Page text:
18. The other night I woke from a deep sleep to hear The Baby Nickel crying and fussing. Neither Mr. Handsome or I had it in ourselves to rouse and go help him. I listened as Nickel stumbled down the hall, his cries growing more and more frantic. Then he was in the bathroom, wailing up a storm. I finally got myself up and walked into the bathroom…and right into a puddle of pee. Nickel was sitting on the toilet, fully clothed, a giant pool of urine spreading across the bathroom floor, soaking into the pile of clean clothing I had deposited in the corner before climbing into bed. Moral of the story: don’t leave clean clothes on the bathroom floor.

    19. I think I need to quit now. So long!

    About One Year Ago: MY birth story.

  • The stuff of my dreams

    Yesterday I drove out to a local orchard to pick up two bushels of Jonathan apples. While I was there I also bought five enormous butternut squashes—the woman went out to her garden and picked them while I waited. In the grocery store, butternuts sell for 99 cents a pound. These butternuts weighed a total of 62 pounds, so I should’ve paid 62 dollars for them, right? Wrong! I paid $67.29 for my total purchase, which besides the squash, included the apples, a fifty-pound sack of potatoes, several pounds of onions, some sweet potatoes, and a head of lettuce.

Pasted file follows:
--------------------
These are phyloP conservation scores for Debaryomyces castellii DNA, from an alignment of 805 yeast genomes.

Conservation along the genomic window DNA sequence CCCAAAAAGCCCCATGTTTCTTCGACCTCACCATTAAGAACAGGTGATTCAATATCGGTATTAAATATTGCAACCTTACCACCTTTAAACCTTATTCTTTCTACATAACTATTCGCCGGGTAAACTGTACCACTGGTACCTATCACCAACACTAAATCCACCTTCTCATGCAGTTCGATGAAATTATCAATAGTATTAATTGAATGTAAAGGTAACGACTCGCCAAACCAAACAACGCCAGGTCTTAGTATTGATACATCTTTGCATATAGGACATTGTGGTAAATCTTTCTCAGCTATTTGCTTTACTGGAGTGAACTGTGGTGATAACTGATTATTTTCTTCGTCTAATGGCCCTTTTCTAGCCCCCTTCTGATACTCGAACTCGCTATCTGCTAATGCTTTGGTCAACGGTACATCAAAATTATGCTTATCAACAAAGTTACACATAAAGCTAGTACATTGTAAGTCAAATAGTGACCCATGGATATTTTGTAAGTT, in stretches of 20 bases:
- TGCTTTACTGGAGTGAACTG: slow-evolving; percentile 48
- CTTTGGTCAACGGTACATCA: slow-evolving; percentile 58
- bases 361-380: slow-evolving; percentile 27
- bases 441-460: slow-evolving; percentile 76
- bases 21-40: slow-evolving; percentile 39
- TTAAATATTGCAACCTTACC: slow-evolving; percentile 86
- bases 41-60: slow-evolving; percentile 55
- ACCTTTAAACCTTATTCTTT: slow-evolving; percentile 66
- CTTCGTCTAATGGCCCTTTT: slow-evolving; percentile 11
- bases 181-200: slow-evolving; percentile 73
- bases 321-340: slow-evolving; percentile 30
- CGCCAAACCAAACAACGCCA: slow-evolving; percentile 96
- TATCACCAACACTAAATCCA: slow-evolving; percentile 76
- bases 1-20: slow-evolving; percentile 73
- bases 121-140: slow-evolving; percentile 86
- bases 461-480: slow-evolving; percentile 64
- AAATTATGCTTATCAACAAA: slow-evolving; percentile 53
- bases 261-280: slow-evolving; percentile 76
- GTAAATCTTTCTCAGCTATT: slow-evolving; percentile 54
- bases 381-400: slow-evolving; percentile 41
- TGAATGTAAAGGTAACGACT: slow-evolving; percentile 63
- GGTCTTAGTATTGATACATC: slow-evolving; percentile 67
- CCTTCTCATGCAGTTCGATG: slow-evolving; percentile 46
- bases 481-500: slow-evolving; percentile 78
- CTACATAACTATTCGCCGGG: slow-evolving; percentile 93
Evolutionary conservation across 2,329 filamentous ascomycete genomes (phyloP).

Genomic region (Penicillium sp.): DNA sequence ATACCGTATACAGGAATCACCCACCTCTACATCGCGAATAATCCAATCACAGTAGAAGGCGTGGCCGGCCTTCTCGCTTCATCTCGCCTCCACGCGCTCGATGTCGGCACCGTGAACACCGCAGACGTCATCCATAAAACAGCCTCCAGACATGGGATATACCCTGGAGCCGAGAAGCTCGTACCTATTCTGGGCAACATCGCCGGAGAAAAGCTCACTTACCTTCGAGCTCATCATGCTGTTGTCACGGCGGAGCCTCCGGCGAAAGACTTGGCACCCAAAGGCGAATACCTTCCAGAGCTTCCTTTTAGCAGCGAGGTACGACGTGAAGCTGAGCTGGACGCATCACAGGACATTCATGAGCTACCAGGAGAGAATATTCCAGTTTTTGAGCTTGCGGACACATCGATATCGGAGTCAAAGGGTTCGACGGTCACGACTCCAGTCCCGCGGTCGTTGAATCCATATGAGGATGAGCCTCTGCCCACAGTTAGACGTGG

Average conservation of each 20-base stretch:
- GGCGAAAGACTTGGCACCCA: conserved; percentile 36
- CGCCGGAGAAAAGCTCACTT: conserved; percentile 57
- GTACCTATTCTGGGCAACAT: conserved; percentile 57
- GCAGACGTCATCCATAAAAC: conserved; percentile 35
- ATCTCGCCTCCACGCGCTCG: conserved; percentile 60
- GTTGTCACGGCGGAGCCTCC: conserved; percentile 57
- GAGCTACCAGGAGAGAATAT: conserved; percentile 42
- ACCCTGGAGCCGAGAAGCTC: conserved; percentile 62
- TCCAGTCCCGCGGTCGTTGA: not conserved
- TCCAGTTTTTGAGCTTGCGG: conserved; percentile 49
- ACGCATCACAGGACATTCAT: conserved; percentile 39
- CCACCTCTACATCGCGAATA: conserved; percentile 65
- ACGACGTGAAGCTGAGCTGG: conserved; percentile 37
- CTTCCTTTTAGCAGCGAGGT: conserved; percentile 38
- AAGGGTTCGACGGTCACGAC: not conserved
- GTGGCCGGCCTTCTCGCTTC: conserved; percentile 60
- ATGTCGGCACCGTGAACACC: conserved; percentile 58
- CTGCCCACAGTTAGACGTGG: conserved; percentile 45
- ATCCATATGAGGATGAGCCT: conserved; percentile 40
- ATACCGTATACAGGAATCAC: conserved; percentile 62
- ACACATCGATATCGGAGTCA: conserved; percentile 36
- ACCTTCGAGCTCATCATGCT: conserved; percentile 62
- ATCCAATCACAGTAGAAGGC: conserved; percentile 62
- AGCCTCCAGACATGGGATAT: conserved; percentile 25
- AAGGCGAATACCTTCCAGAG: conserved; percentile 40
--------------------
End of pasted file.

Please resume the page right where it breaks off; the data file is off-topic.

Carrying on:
Why do I even bother growing butternuts? I’m not sure anymore. While our butternut squashes did do a lot better than last year’s squashes (that time around we didn’t get a single butternut, thanks to a fungus or bug or something disgusting like that), this year’s squashes didn’t do so hotsy-totsy. They have a tendency to start rotting before they fully ripen, and the ones that I did manage to harvest are smallish and rather pallid. I’m about ready to give up. I just can’t seem to get it right.

    But I continue to give it my best shot. I clucked my tongue appreciatively at the child-sized squashes lying on the industrial farm scale and dutifully asked the orchard owners what type of squash they were, and I even jotted down the name (Waltham) as though I had every intention of attempting to plant them next year. ‘Cause I like to pretend that I know what I’m doing. Fanciful dreaming is all it is.

    But my best kind of dreams, way better than the garden dreams, are my cooking dreams. And now that I have 62 pounds of orange, vitamin-rich flesh to play around with (that sounds rather sexual and I’m sorry if that bothers you, but the truth is, cooking is sensual), I have plenty of material for dreaming.